Jungle Tales of Tarzan

By Edgar Rice Burroughs

Page 97

since Tarzan of the Apes frequented another part of the
jungle, miles away from the lair of Bukawai. Only once had the black
witch-doctor seen the devil-god, as he was most often called among the
blacks, and upon that occasion Tarzan had robbed him of a fat fee, at
the same time putting the lie in the mouth of Bukawai, and making his
medicine seem poor medicine. All this Bukawai never could forgive,
though it seemed unlikely that the opportunity would come to be
revenged.

Yet it did come, and quite unexpectedly. Tarzan was hunting far to the
north. He had wandered away from the tribe, as he did more and more
often as he approached maturity, to hunt alone for a few days. As a
child he had enjoyed romping and playing with the young apes, his
companions; but now these play-fellows of his had grown to surly,
lowering bulls, or to touchy, suspicious mothers, jealously guarding
helpless balus. So Tarzan found in his own man-mind a greater and a
truer companionship than any or all of the apes of Kerchak could afford
him.

This day, as Tarzan hunted, the sky slowly became overcast. Torn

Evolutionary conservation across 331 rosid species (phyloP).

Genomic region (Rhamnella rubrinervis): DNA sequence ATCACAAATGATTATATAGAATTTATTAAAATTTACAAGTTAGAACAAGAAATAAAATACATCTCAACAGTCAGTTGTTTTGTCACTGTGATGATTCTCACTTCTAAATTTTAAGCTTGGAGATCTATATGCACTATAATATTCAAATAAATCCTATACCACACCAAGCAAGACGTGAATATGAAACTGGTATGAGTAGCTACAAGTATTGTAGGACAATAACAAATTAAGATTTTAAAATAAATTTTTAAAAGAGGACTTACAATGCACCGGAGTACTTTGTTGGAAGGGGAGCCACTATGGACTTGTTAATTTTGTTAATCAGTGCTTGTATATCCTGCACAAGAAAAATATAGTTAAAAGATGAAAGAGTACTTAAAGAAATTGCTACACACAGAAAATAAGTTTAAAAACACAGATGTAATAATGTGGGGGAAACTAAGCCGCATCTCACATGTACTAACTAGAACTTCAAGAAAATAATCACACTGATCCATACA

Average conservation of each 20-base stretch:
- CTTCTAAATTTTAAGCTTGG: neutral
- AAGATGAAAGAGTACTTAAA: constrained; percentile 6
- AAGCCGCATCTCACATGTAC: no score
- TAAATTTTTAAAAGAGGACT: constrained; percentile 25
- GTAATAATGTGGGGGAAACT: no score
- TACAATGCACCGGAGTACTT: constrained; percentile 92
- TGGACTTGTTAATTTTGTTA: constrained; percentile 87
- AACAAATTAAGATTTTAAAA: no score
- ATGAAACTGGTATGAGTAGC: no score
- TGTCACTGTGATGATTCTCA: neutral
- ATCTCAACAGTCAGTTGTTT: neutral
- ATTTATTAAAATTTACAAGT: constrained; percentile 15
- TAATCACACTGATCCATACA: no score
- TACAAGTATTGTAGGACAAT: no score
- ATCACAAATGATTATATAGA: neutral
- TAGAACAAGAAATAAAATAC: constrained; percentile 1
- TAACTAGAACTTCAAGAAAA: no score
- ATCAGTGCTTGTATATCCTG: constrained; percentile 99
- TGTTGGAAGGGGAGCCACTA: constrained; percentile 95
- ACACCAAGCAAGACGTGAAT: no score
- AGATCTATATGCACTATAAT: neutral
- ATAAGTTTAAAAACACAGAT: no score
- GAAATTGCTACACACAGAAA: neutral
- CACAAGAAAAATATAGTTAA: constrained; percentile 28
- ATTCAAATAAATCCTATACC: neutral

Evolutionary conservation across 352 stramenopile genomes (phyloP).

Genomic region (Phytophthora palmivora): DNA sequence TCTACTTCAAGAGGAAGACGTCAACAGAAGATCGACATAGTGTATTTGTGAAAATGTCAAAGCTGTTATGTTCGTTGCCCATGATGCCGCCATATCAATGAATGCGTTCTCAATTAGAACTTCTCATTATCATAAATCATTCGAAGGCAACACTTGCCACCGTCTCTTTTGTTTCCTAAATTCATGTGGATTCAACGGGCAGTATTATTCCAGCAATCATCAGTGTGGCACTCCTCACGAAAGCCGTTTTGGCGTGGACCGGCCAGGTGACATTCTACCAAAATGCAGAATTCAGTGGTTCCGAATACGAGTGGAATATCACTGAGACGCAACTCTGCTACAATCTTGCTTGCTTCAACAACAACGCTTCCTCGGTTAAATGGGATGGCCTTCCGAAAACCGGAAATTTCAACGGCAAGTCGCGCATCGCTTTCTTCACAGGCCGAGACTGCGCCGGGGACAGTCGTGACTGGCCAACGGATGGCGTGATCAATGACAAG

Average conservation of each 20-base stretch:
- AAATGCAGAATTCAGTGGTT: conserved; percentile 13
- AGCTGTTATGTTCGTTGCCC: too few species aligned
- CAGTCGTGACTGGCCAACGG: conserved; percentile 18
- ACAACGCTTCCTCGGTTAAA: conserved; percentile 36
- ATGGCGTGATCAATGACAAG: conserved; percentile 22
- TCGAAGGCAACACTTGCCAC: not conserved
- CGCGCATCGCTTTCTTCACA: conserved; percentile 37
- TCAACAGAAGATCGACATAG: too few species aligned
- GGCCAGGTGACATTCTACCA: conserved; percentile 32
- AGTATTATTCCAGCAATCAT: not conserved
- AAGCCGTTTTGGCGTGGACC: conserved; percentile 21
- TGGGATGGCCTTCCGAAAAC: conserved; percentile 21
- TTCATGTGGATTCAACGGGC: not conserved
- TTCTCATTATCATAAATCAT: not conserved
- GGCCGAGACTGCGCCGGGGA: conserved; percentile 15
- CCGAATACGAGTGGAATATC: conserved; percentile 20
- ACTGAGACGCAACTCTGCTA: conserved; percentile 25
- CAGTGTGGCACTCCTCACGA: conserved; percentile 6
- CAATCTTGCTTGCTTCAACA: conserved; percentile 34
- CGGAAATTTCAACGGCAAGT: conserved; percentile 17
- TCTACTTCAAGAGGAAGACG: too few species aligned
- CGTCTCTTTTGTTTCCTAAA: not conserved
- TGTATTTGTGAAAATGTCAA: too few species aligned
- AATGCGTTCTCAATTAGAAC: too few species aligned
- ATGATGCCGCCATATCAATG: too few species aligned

clouds, whipped to ragged streamers, fled low above the tree tops.
They reminded Tarzan of frightened antelope fleeing the charge of a
hungry lion. But though the light clouds raced so swiftly, the jungle
was motionless. Not a leaf quivered and the silence was a great, dead
weight--insupportable. Even the insects seemed stilled by apprehension
of some frightful thing impending, and the larger things were
soundless. Such a forest, such a jungle might have stood there in the
beginning of that unthinkably far-gone age before God peopled the world
with life, when there were no sounds because there were no ears to hear.

And over all lay a sickly, pallid ocher light through which the
scourged clouds raced. Tarzan had seen all these conditions many times
before, yet he never could escape a strange feeling at each recurrence
of them. He knew no fear, but in the face of Nature's manifestations
of her cruel, immeasurable powers, he felt very small--very small and
very lonely.

Now he heard a low moaning, far away. "The lions seek their prey," he
murmured to himself, looking up once again at the swift-flying clouds.
The moaning rose to a great volume of sound. "They come!" said Tarzan
of the Apes, and sought the shelter of a thickly foliaged tree. Quite
suddenly the trees bent their tops simultaneously as though God

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